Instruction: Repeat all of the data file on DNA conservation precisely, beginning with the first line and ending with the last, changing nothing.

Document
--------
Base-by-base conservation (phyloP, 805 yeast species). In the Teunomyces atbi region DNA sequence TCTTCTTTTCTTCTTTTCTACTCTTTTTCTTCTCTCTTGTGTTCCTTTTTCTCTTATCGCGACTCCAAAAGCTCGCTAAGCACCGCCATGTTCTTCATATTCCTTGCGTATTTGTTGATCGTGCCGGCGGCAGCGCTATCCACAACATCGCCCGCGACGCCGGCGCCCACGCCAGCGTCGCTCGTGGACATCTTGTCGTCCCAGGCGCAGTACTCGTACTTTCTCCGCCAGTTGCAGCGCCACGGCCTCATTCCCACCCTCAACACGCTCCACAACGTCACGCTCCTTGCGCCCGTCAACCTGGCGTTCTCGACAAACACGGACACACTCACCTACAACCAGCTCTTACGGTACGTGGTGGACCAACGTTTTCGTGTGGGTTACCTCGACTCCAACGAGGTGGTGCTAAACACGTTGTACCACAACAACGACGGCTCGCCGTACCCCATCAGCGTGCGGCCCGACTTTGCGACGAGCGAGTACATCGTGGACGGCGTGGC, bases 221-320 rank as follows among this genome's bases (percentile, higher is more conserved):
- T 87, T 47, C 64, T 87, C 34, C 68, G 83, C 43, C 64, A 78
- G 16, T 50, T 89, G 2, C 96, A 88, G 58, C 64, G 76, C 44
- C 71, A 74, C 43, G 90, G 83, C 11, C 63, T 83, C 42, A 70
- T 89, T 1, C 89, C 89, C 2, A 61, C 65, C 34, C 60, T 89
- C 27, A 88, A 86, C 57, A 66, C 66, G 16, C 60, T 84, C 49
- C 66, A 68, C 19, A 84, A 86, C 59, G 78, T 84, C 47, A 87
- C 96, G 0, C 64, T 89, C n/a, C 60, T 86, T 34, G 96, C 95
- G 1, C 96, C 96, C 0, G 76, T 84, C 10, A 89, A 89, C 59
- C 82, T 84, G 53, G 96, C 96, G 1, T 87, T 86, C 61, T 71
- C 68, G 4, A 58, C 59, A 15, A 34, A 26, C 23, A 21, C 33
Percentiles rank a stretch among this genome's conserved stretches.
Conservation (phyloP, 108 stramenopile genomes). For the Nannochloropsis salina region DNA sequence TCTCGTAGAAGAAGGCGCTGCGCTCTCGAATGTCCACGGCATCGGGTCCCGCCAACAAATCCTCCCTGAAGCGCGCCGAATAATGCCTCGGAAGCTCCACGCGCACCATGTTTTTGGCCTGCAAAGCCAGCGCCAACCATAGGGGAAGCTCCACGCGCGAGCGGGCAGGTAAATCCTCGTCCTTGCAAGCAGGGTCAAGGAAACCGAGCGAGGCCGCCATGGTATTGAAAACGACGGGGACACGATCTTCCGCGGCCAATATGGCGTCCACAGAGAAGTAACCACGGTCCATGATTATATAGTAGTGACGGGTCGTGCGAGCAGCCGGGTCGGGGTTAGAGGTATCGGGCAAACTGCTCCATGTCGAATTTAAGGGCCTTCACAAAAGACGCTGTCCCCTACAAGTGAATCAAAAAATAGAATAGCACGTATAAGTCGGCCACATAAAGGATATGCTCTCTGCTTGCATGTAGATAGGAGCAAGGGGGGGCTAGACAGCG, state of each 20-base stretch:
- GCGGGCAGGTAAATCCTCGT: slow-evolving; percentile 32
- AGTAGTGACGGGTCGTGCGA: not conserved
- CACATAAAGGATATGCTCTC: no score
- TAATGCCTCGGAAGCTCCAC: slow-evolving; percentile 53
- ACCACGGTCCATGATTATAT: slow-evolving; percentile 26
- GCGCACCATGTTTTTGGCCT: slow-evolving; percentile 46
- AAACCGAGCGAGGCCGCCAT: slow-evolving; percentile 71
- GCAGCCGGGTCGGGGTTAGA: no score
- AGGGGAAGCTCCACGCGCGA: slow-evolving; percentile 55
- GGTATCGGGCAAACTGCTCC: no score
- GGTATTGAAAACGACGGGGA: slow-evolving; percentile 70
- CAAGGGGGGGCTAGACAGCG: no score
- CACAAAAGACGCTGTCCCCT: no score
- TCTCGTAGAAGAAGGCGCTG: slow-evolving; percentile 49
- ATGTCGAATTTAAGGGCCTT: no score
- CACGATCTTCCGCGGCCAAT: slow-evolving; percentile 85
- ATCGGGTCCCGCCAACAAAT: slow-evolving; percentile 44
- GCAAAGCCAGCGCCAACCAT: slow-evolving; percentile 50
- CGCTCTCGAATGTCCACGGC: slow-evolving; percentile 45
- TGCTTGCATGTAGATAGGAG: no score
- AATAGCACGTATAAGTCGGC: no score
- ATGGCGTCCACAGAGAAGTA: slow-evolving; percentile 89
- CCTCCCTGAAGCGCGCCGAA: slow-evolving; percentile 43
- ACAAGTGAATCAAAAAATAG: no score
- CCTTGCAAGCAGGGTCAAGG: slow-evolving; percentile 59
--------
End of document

Base-by-base conservation (phyloP, 805 yeast species). In the Teunomyces atbi region DNA sequence TCTTCTTTTCTTCTTTTCTACTCTTTTTCTTCTCTCTTGTGTTCCTTTTTCTCTTATCGCGACTCCAAAAGCTCGCTAAGCACCGCCATGTTCTTCATATTCCTTGCGTATTTGTTGATCGTGCCGGCGGCAGCGCTATCCACAACATCGCCCGCGACGCCGGCGCCCACGCCAGCGTCGCTCGTGGACATCTTGTCGTCCCAGGCGCAGTACTCGTACTTTCTCCGCCAGTTGCAGCGCCACGGCCTCATTCCCACCCTCAACACGCTCCACAACGTCACGCTCCTTGCGCCCGTCAACCTGGCGTTCTCGACAAACACGGACACACTCACCTACAACCAGCTCTTACGGTACGTGGTGGACCAACGTTTTCGTGTGGGTTACCTCGACTCCAACGAGGTGGTGCTAAACACGTTGTACCACAACAACGACGGCTCGCCGTACCCCATCAGCGTGCGGCCCGACTTTGCGACGAGCGAGTACATCGTGGACGGCGTGGC, bases 221-320 rank as follows among this genome's bases (percentile, higher is more conserved):
- T 87, T 47, C 64, T 87, C 34, C 68, G 83, C 43, C 64, A 78
- G 16, T 50, T 89, G 2, C 96, A 88, G 58, C 64, G 76, C 44
- C 71, A 74, C 43, G 90, G 83, C 11, C 63, T 83, C 42, A 70
- T 89, T 1, C 89, C 89, C 2, A 61, C 65, C 34, C 60, T 89
- C 27, A 88, A 86, C 57, A 66, C 66, G 16, C 60, T 84, C 49
- C 66, A 68, C 19, A 84, A 86, C 59, G 78, T 84, C 47, A 87
- C 96, G 0, C 64, T 89, C n/a, C 60, T 86, T 34, G 96, C 95
- G 1, C 96, C 96, C 0, G 76, T 84, C 10, A 89, A 89, C 59
- C 82, T 84, G 53, G 96, C 96, G 1, T 87, T 86, C 61, T 71
- C 68, G 4, A 58, C 59, A 15, A 34, A 26, C 23, A 21, C 33
Percentiles rank a stretch among this genome's conserved stretches.
Conservation (phyloP, 108 stramenopile genomes). For the Nannochloropsis salina region DNA sequence TCTCGTAGAAGAAGGCGCTGCGCTCTCGAATGTCCACGGCATCGGGTCCCGCCAACAAATCCTCCCTGAAGCGCGCCGAATAATGCCTCGGAAGCTCCACGCGCACCATGTTTTTGGCCTGCAAAGCCAGCGCCAACCATAGGGGAAGCTCCACGCGCGAGCGGGCAGGTAAATCCTCGTCCTTGCAAGCAGGGTCAAGGAAACCGAGCGAGGCCGCCATGGTATTGAAAACGACGGGGACACGATCTTCCGCGGCCAATATGGCGTCCACAGAGAAGTAACCACGGTCCATGATTATATAGTAGTGACGGGTCGTGCGAGCAGCCGGGTCGGGGTTAGAGGTATCGGGCAAACTGCTCCATGTCGAATTTAAGGGCCTTCACAAAAGACGCTGTCCCCTACAAGTGAATCAAAAAATAGAATAGCACGTATAAGTCGGCCACATAAAGGATATGCTCTCTGCTTGCATGTAGATAGGAGCAAGGGGGGGCTAGACAGCG, state of each 20-base stretch:
- GCGGGCAGGTAAATCCTCGT: slow-evolving; percentile 32
- AGTAGTGACGGGTCGTGCGA: not conserved
- CACATAAAGGATATGCTCTC: no score
- TAATGCCTCGGAAGCTCCAC: slow-evolving; percentile 53
- ACCACGGTCCATGATTATAT: slow-evolving; percentile 26
- GCGCACCATGTTTTTGGCCT: slow-evolving; percentile 46
- AAACCGAGCGAGGCCGCCAT: slow-evolving; percentile 71
- GCAGCCGGGTCGGGGTTAGA: no score
- AGGGGAAGCTCCACGCGCGA: slow-evolving; percentile 55
- GGTATCGGGCAAACTGCTCC: no score
- GGTATTGAAAACGACGGGGA: slow-evolving; percentile 70
- CAAGGGGGGGCTAGACAGCG: no score
- CACAAAAGACGCTGTCCCCT: no score
- TCTCGTAGAAGAAGGCGCTG: slow-evolving; percentile 49
- ATGTCGAATTTAAGGGCCTT: no score
- CACGATCTTCCGCGGCCAAT: slow-evolving; percentile 85
- ATCGGGTCCCGCCAACAAAT: slow-evolving; percentile 44
- GCAAAGCCAGCGCCAACCAT: slow-evolving; percentile 50
- CGCTCTCGAATGTCCACGGC: slow-evolving; percentile 45
- TGCTTGCATGTAGATAGGAG: no score
- AATAGCACGTATAAGTCGGC: no score
- ATGGCGTCCACAGAGAAGTA: slow-evolving; percentile 89
- CCTCCCTGAAGCGCGCCGAA: slow-evolving; percentile 43
- ACAAGTGAATCAAAAAATAG: no score
- CCTTGCAAGCAGGGTCAAGG: slow-evolving; percentile 59